Desert Soul Health and Development Communication will perform Wize Up – a musical April 10, 2014 to raise awareness about preventing HIV/AIDS and promoting HIV testing and counseling. The musical, to take place at the University of Namibia’s Space Theatre, is the finale of the organization’s youth campaign on HIV prevention and sexual and reproductive health rights. The show aims to make learners aware of the dangers of multiple partners and sugar daddies.
The U.S. President’s Emergency Plan for AIDS Relief (PEPFAR) funded this program. PEPFAR is a U.S. Government initiative which saves the lives of people living with HIV/AIDS and prevents new infections. It is the largest commitment by any nation to combat a single disease internationally. PEPFAR/Namibia is driven by the priorities and needs of the Namibian government and a shared responsibility among partners to make strategic investments for HIV/AIDS activities. Jennifer Nield, the PEPFAR coordinator in Namibia, says “PEPFAR is proud to partner with Desert Soul for this exciting program by giving N$200,000 to promote prevention and awareness of HIV/AIDS.”
This musical and one-year program funded by PEPFAR established a drama group that made 60 performances in Windhoek schools. One of the beneficiaries of the program says: ‘I loved the HIV campaign we did at Polytechnic, because I got to interact with my peers and people that are almost at the same understanding as I, so it was like having a constructive debate with the people that are mostly affected by the topics we had at hand.’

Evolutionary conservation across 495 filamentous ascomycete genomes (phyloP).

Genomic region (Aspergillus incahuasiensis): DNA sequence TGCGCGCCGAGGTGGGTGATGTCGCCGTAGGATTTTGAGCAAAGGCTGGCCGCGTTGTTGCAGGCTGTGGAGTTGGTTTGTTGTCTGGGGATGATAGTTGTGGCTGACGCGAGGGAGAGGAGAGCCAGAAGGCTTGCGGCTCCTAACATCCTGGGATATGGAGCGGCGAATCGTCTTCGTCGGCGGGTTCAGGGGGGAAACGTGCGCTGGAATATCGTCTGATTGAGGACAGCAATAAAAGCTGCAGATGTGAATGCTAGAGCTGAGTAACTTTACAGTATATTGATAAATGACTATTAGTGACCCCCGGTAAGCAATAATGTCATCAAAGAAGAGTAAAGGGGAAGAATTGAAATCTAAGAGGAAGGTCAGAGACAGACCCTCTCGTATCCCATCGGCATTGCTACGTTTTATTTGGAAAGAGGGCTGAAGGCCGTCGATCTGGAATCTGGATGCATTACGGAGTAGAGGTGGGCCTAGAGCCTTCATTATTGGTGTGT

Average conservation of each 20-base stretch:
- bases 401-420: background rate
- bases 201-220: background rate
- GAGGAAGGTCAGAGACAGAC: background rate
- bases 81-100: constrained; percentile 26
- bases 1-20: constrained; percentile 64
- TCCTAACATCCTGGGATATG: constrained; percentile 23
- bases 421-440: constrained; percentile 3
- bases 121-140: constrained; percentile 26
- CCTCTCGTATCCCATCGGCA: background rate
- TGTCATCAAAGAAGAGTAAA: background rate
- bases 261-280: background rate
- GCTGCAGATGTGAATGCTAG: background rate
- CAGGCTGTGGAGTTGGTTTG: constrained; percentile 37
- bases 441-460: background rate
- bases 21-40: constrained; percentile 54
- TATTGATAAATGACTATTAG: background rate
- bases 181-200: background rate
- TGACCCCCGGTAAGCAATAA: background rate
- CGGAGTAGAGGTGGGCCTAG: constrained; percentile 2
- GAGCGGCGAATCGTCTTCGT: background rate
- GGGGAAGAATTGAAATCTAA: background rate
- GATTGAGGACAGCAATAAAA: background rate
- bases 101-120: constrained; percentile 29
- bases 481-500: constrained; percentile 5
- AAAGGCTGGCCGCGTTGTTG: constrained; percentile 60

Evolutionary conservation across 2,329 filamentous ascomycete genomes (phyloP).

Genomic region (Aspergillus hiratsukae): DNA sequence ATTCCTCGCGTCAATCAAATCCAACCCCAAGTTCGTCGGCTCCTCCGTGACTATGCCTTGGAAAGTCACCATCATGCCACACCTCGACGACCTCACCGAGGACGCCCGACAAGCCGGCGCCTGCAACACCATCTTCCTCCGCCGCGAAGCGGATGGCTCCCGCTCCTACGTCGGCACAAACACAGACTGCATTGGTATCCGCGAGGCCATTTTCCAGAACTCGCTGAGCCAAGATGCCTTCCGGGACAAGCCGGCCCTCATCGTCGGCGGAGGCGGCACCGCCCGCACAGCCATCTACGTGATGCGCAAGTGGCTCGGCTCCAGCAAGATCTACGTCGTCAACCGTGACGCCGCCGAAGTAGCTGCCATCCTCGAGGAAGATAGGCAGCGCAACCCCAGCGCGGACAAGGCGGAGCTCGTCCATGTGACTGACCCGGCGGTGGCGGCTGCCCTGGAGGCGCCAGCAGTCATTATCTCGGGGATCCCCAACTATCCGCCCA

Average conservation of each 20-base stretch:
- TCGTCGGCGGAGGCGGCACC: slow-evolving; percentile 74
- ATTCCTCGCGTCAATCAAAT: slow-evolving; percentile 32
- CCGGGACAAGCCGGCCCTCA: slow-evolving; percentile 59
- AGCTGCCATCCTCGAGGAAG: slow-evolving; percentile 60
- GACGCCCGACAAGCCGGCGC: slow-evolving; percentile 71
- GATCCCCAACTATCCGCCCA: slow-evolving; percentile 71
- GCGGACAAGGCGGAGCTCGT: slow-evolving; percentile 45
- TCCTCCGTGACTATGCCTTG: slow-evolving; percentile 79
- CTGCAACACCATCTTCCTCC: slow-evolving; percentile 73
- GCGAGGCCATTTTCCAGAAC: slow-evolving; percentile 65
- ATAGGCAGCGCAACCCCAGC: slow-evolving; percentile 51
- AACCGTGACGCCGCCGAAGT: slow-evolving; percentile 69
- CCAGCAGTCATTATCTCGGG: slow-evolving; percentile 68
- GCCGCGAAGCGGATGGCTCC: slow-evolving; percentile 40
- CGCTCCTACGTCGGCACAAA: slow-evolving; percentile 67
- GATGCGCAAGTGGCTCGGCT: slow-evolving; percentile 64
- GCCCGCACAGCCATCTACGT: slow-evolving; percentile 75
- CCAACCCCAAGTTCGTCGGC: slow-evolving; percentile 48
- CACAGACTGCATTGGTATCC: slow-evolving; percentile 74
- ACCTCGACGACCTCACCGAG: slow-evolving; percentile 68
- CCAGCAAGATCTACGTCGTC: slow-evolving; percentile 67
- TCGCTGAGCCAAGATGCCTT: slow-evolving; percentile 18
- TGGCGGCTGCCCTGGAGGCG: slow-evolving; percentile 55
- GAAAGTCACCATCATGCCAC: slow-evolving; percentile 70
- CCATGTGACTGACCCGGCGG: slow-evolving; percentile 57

Desert Soul developed its youth campaign based on research highlighting young people’s vulnerability to sexual and reproductive health risks. The study, part of the PEPFAR grant to Desert Soul, showed that Namibian youth understand the severity of the HIV epidemic, but still do not use condoms consistently. These findings align with national statistics that illustrate continued risky sexual behaviors among Namibian youth For example, 64% of youth 15-19 years old have never used contraceptives, and consequently 13% of youth had a baby or were pregnant (DHS 2006).
Desert Soul will continue activities with support from the World Health Organization to carry out a road show in the Kavango Region, run an HIV prevention radio program and develop a youth booklet.